” Through our wholly-owned subsidiary, Your Home town Deli Limited Liability Company (‘ Your Home Town Deli’), we operate a delicatessen store that includes ‘home-style’ sandwiches and other entrees in a casual and friendly atmosphere,” the filing states.

” The shop is developed to provide local patrons of any ages with a comfy neighborhood gathering places. Targeted towards smaller towns and communities, the Business’s very first unit was integrated in Paulsboro, New Jersey.”

However that location, a low-slung, blocky structure located simply throughout the Delaware River from Philadelphia, stays the only store the company owns after about seven years in service.

The business’s chairman, according to the annual report, is Peter Coker Jr., who is noted as holding no Home town International shares.

Coker’s bio in the company’s annual report says the 1990 graduate of Lehigh University has actually been chairman of South Shore Holdings Limited, a Hong Kong-listed business, since 2013.

It also says that Coker was the handling partner of Pacific Advisers, and was likewise a partner in a Shenzhen, China-based private equity company called TDR Capital expense Ltd. from 2009 to 2013.

” From 2006 to 2009, Mr. Coker functioned as Chairman of Global Trading Offshore Pte (Singapore),” the filing says. “From 2002 to 2005, Mr. Coker functioned as the Chairman of Wellington Securities (New Zealand). Mr. Coker worked as an officer of the Bridge Business prior to signing up with Wellington Securities (New Zealand) in 2002.”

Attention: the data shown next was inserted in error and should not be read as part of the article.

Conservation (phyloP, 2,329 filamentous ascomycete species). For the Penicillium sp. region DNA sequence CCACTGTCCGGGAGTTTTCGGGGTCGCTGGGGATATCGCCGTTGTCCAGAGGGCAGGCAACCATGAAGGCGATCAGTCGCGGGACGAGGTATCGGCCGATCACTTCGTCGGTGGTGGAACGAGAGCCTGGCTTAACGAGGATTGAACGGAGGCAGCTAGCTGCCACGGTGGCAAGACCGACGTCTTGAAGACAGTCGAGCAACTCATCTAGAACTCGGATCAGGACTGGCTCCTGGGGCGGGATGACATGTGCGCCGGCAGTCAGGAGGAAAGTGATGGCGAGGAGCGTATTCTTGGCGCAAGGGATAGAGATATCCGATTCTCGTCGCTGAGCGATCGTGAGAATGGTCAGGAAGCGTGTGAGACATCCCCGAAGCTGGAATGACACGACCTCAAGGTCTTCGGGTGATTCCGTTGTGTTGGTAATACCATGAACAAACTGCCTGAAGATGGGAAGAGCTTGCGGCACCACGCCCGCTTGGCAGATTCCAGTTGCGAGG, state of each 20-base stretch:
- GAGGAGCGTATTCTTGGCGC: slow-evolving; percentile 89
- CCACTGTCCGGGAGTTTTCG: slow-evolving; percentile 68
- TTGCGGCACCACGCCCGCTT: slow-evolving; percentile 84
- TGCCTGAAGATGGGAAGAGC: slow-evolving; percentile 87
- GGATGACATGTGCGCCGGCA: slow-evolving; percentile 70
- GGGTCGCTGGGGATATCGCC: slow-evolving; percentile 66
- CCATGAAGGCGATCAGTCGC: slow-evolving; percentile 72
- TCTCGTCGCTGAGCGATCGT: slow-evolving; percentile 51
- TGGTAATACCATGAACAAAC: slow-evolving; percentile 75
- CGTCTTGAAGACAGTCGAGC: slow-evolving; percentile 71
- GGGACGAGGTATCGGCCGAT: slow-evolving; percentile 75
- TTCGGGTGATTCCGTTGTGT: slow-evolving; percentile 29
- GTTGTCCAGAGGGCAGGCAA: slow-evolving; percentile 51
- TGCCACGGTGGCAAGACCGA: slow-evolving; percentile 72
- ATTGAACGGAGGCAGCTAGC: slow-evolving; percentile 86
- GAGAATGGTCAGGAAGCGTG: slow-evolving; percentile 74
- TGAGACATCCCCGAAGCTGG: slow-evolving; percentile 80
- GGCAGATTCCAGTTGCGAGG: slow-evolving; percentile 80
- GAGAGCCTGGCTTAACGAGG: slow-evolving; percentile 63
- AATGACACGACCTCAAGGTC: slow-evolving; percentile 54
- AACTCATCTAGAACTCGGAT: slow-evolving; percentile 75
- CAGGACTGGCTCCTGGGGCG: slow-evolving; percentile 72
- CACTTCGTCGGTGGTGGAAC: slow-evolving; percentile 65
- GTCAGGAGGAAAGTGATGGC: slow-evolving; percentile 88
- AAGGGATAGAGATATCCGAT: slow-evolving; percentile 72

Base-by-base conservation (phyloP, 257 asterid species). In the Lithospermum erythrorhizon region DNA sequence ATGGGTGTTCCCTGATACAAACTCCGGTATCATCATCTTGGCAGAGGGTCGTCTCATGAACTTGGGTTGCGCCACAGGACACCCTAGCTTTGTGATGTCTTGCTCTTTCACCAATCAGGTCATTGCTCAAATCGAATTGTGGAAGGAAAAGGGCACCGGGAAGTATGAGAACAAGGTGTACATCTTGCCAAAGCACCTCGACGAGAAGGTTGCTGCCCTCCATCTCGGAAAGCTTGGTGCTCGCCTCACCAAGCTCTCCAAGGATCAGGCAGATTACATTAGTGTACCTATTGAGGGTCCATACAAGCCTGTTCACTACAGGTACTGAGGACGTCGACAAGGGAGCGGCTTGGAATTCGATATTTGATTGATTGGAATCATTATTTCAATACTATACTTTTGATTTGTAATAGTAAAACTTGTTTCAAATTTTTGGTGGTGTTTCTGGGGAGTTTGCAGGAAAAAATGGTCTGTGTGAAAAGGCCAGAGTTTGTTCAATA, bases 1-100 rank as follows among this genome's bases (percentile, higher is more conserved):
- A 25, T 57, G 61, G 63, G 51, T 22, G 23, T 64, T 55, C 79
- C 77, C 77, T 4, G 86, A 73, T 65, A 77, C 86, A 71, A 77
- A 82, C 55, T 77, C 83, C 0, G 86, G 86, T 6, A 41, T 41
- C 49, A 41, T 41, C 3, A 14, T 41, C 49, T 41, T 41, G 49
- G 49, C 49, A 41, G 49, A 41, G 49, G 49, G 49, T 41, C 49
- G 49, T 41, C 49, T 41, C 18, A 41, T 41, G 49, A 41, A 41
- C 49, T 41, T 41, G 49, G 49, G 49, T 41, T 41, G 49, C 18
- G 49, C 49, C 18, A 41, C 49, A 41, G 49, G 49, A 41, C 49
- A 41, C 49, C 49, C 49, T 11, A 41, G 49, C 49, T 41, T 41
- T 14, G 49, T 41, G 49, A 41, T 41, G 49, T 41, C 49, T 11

Coker’s daddy, North Carolina resident Peter Coker Sr., is listed on the SEC filing as owning 63,334 shares of common stock in Hometown International, with warrants for 1.26 million more shares.

CNBC has connected for comment from both Cokers.

Other owners of Home town shares include Blackwell Partners LLC, Series A, which has an address in Hong Kong; and 2 other Hong Kong entities, Star V Partners LLC, and Maso Capital Investments Limited.

Four other companies or entities noted as Hometown International share owners are based in Macau, China.

Among the Macau business, VCH Limited, in Might 2020 entered into a consulting contract with Hometown International, the filing stated.

” Pursuant to this agreement, VCH was engaged as a specialist to the Business, to, to name a few things, produce and develop a presence with high net worth and institutional financiers,” Home town said in its annual report.

” The term of the arrangement is one year; supplied, however, that each party deserves to terminate the agreement upon thirty days’ prior composed notification to the other,” the report stated.

” Pursuant to the arrangement, VCH shall receive $25,000 monthly throughout the term of the arrangement, in addition to repayment of expenses authorized ahead of time by the Company.”

Hometown International booked a $624,438 loss for 2020, and a $153,930 loss for 2019, according to the company’s yearly report.

Much of the business’s boosts in costs in 2020 originated from $320,000 in what it called “seeking advice from costs.”

The elder Coker has been recognized in other SEC-filed documents as is the founder and handling director of Tryon Capital Ventures, a North Carolina entity that has a consulting arrangement with Hometown that pays Tryon $15,000 monthly.

“We prepare for extending the regard to the Consulting Agreement with Tryon for an additional 1 year term,” the yearly report says.